I have been pretty happy lately with my [thematic] approach to George Mason University’s required History 100 (Western Civilization); however, chronological confusion in many exams last semester made me long to try a textbook again. I might live to regret the attempt, since the course is only one semester long, but I have decided to try the abridged version of Mark Kishlansky et. al., Civilization in the West (Penguin Academics). Trying to squeeze everything into the syllabus was much harder this way, even after skipping the first 200 pages of the text, but I am hoping the textbook will assist me in conveying a better sense of the chronological terrain. I have never been against textbooks in principal. I just have not found them to be practical for a one-semester course of this kind. Will this book fit the bill? Ideally, of course, someone would write a shorter book specifically for this kind of class. Abridged histories are usually still too long. Nonetheless, I am hoping that this halfway affordable text will prove to be an exception.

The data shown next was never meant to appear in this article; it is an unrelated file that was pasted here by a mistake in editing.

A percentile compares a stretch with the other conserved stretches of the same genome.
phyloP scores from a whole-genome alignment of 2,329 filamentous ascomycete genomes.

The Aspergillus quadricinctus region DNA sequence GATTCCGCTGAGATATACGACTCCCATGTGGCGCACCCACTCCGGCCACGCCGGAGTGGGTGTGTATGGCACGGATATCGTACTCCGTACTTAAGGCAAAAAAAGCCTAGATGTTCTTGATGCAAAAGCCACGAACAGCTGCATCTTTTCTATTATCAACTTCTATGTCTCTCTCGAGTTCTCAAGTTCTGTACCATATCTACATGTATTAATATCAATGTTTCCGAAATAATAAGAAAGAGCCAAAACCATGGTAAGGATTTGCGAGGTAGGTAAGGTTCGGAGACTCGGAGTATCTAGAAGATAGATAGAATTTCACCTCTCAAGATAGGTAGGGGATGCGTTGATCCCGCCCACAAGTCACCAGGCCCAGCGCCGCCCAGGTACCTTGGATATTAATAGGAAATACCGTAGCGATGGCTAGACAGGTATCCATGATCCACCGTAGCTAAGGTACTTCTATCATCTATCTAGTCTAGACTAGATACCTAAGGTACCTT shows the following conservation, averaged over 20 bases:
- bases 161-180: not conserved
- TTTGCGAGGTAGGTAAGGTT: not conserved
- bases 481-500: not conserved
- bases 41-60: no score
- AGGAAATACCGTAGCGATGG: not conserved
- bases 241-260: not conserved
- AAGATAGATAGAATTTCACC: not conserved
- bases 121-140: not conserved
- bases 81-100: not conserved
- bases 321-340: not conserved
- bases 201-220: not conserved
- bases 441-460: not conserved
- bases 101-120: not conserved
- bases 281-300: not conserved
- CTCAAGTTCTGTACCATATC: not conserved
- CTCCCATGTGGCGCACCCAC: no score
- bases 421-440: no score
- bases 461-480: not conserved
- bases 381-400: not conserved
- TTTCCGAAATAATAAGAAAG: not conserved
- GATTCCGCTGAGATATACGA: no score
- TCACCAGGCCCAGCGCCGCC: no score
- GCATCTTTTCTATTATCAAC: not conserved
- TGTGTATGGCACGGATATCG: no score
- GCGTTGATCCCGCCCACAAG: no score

There are two other reasons I am changing things. First, doing so might help to minimize chances of plagiarism, since there will not be a similar set of assignments already in circulation on campus. Second, change keeps my teaching fresh.
This post originally appeared on Clio and Me (now closed) on on this date.